The Suez Crisis and its aftermath nearly collapsed the British pound, brought a brief return to fuel rationing in late 1956, and devastated new car sales in the U.K. Overnight, panicked British buyers turned to tiny, German-made “bubblecars” like the Isetta, Messerschmidt, and BMW 600, which were smaller and more frugal than any contemporary British-made car.

British Motor Corporation saw an opportunity and decided to build a revolutionary small car that would offer proper accommodation for four yet drink as little fuel as micro-cars. To accomplish the job, it hired famed engineer Alexander Issigonis, who had already designed Morris Minor in 1948.

 Issigonis had a clever idea: by mounting the engine transversely up front and integrating the transmission with the engine sump, then driving the front wheels directly, the car can minimize the space for mechanicals and offset more space in the cabin and boot.

The Mini also adopted many space saving designs, such as tiny wheels with diameter of only 10 inches – so small that it necessitated Dunlop to develop special tires for it – and compact suspensions that used rubber cones instead of springs and dampers! The small wheels were pushed towards the corners to maximize interior space. All these tricks have become standards for modern city cars.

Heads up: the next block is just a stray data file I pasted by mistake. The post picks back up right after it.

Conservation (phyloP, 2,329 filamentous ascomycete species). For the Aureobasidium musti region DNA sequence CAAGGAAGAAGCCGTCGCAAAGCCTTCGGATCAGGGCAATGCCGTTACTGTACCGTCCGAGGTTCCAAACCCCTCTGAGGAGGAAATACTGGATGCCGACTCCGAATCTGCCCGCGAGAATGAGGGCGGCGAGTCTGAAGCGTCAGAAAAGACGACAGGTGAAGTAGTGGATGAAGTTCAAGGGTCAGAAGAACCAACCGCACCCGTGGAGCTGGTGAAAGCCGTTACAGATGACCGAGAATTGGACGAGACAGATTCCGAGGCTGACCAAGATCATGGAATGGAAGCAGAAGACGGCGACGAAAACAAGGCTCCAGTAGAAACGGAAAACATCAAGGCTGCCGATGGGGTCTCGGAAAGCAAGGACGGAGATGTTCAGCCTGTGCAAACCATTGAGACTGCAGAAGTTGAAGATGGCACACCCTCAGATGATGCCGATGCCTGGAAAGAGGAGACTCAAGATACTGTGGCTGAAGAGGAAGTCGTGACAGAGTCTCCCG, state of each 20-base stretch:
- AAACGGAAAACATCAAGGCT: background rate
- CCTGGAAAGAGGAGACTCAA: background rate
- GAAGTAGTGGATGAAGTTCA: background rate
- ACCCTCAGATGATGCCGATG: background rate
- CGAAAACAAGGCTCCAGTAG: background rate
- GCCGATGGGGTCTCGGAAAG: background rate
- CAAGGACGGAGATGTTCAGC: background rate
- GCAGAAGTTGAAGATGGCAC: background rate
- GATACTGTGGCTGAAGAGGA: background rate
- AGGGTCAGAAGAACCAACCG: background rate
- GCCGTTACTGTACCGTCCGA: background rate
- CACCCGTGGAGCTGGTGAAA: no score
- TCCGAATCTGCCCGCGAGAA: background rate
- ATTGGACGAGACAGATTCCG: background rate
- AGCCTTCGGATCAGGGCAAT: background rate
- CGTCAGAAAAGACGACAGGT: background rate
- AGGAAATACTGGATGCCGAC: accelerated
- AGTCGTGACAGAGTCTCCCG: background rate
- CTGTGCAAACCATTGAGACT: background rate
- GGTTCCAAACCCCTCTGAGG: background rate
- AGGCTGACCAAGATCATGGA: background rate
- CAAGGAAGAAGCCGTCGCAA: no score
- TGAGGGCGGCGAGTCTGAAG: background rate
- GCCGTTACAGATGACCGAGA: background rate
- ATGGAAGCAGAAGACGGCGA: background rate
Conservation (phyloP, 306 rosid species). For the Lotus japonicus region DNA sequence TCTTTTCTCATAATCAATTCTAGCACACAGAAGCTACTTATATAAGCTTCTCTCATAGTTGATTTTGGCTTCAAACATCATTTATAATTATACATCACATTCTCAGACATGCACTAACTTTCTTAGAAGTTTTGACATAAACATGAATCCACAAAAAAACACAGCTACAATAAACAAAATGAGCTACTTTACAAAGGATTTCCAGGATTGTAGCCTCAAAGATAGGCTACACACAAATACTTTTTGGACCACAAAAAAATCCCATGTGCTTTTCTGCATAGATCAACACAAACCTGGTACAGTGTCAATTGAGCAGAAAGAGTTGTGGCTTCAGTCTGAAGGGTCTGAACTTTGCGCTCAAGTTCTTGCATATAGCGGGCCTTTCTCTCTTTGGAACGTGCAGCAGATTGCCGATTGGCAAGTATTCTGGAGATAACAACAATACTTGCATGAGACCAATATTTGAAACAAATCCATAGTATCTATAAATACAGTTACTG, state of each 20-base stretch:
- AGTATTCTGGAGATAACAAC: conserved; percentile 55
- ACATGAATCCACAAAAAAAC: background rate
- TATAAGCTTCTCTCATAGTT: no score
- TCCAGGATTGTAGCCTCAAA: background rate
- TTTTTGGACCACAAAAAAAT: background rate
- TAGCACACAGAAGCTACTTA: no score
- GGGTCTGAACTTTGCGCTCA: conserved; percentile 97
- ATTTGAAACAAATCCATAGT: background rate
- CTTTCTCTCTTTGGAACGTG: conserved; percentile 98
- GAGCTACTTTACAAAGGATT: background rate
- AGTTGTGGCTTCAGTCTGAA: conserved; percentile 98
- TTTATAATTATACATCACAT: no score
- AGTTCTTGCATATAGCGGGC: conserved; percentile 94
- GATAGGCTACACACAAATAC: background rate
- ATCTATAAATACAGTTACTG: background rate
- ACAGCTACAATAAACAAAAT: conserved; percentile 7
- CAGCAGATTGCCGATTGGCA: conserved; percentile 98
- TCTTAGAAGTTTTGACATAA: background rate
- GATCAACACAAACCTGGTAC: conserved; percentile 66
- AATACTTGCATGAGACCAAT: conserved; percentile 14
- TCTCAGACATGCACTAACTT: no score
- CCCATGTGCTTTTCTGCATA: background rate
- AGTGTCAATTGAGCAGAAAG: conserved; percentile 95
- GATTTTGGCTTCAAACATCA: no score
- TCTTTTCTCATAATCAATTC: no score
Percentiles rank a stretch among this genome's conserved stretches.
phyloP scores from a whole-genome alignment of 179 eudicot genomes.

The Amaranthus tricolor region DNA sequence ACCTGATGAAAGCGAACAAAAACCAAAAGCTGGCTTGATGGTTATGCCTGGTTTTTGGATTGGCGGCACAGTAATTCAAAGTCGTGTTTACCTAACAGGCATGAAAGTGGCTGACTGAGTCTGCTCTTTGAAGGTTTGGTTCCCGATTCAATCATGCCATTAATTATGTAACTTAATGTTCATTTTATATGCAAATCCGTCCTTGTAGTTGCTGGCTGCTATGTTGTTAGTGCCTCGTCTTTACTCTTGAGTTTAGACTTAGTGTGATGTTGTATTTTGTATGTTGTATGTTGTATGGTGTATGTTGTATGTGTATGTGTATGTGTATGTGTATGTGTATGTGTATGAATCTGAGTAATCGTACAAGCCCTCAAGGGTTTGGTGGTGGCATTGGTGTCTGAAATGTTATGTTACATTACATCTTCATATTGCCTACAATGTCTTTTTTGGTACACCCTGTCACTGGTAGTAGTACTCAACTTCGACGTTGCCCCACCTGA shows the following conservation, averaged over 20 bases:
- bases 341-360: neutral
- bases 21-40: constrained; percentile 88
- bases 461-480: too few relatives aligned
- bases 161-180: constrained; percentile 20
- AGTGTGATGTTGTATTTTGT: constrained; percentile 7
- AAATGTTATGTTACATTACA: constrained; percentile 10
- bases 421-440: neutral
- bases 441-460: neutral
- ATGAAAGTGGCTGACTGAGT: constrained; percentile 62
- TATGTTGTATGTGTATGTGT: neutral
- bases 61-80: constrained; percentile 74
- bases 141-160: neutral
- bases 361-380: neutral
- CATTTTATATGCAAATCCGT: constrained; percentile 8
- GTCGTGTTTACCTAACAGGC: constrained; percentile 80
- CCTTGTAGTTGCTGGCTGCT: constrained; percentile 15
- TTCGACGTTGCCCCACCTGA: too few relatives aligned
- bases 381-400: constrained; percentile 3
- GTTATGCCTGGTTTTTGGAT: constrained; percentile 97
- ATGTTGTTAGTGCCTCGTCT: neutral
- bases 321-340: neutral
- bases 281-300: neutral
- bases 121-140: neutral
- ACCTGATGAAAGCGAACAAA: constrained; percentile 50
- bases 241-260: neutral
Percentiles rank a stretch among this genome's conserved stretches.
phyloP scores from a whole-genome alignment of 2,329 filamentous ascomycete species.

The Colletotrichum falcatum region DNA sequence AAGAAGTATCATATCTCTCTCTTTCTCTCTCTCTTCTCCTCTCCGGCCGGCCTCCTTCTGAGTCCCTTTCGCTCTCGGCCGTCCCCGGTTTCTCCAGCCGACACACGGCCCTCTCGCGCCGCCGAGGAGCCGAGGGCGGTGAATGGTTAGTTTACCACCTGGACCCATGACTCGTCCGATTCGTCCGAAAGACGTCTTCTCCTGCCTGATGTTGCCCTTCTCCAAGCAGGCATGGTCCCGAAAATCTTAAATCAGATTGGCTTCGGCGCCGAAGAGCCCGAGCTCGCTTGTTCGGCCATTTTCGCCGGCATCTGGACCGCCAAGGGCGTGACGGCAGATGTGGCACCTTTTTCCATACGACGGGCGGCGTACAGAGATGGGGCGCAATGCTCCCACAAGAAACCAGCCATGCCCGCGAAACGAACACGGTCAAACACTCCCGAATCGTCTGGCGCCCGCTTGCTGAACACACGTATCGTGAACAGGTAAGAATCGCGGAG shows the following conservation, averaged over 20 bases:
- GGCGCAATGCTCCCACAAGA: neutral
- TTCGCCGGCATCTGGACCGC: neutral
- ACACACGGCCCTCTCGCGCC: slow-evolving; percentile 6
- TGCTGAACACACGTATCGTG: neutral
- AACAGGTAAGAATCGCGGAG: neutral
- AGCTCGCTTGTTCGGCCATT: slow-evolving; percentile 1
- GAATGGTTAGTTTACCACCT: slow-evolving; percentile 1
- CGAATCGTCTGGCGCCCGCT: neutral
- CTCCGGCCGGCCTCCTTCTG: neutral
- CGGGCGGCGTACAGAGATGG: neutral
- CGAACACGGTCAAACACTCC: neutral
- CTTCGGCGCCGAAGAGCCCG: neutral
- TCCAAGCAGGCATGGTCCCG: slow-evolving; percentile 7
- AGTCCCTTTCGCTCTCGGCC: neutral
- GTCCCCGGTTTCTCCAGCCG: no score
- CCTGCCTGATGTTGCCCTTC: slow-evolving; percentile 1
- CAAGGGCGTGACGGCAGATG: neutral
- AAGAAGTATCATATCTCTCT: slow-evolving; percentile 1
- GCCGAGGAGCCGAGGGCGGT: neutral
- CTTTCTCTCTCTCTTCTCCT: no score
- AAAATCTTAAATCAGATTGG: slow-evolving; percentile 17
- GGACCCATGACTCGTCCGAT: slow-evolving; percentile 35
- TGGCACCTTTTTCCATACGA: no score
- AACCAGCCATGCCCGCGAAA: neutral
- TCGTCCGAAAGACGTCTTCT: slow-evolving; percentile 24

The launch of the Austin Seven caught the attention of the competition, in particular the Ford Motor Company who also produced and sold cars in the UK. A story arising at the time of the launch involved a discussion between the President of Ford Britain and the Chair of Austin Morris in which the Ford President declared his disbelief that Austin Morris could be earning a profit from every Austin Seven it sold.

From Ford’s perspective, the car was simply priced too low to be financially viable. The Chair of Austin Morris protested strongly, arguing that its unique body structure and quick assembly process enabled Austin Morris to produce a profit. When asked what that profit margin was, he was unable to answer.

Fearing that Austin Morris had found a new way of producing low cost cars, the Ford President demanded that Ford engineers buy an Austin Seven car and calculate how much profit was being made per car. The Ford engineering team dismantled an Austin Seven, calculated the price of every individual component and reassembled it to calculate the cost of construction. The result? Ford calculated that the cost of producing each Austin Seven was far greater than the selling price. In other words, Austin Morris was making a loss on every Austin Seven it produced.